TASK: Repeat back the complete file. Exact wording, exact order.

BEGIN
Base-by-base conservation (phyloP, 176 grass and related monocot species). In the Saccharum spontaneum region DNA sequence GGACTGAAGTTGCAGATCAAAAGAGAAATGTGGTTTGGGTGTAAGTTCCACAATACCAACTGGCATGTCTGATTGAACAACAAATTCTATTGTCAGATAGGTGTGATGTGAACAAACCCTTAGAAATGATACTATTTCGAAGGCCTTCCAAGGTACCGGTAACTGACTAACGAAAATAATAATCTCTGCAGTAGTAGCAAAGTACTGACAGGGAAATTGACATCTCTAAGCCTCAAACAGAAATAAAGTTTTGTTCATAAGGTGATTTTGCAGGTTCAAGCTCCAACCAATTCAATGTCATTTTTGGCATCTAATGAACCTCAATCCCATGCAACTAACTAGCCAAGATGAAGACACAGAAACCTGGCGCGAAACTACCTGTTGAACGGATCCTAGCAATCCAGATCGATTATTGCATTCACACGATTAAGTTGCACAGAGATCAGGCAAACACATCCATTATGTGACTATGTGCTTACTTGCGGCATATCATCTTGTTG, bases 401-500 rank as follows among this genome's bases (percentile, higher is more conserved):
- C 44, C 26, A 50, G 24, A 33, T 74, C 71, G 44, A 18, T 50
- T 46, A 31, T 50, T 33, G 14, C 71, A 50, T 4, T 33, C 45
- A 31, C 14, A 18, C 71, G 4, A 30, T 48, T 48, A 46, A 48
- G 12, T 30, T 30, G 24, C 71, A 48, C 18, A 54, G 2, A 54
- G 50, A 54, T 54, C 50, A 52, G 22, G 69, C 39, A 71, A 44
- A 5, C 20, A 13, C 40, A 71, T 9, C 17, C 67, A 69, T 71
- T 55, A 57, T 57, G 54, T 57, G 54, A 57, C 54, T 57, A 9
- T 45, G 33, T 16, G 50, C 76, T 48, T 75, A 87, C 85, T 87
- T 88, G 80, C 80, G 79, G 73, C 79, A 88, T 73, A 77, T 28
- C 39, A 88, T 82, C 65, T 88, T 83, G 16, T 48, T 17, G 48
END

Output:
Base-by-base conservation (phyloP, 176 grass and related monocot species). In the Saccharum spontaneum region DNA sequence GGACTGAAGTTGCAGATCAAAAGAGAAATGTGGTTTGGGTGTAAGTTCCACAATACCAACTGGCATGTCTGATTGAACAACAAATTCTATTGTCAGATAGGTGTGATGTGAACAAACCCTTAGAAATGATACTATTTCGAAGGCCTTCCAAGGTACCGGTAACTGACTAACGAAAATAATAATCTCTGCAGTAGTAGCAAAGTACTGACAGGGAAATTGACATCTCTAAGCCTCAAACAGAAATAAAGTTTTGTTCATAAGGTGATTTTGCAGGTTCAAGCTCCAACCAATTCAATGTCATTTTTGGCATCTAATGAACCTCAATCCCATGCAACTAACTAGCCAAGATGAAGACACAGAAACCTGGCGCGAAACTACCTGTTGAACGGATCCTAGCAATCCAGATCGATTATTGCATTCACACGATTAAGTTGCACAGAGATCAGGCAAACACATCCATTATGTGACTATGTGCTTACTTGCGGCATATCATCTTGTTG, bases 401-500 rank as follows among this genome's bases (percentile, higher is more conserved):
- C 44, C 26, A 50, G 24, A 33, T 74, C 71, G 44, A 18, T 50
- T 46, A 31, T 50, T 33, G 14, C 71, A 50, T 4, T 33, C 45
- A 31, C 14, A 18, C 71, G 4, A 30, T 48, T 48, A 46, A 48
- G 12, T 30, T 30, G 24, C 71, A 48, C 18, A 54, G 2, A 54
- G 50, A 54, T 54, C 50, A 52, G 22, G 69, C 39, A 71, A 44
- A 5, C 20, A 13, C 40, A 71, T 9, C 17, C 67, A 69, T 71
- T 55, A 57, T 57, G 54, T 57, G 54, A 57, C 54, T 57, A 9
- T 45, G 33, T 16, G 50, C 76, T 48, T 75, A 87, C 85, T 87
- T 88, G 80, C 80, G 79, G 73, C 79, A 88, T 73, A 77, T 28
- C 39, A 88, T 82, C 65, T 88, T 83, G 16, T 48, T 17, G 48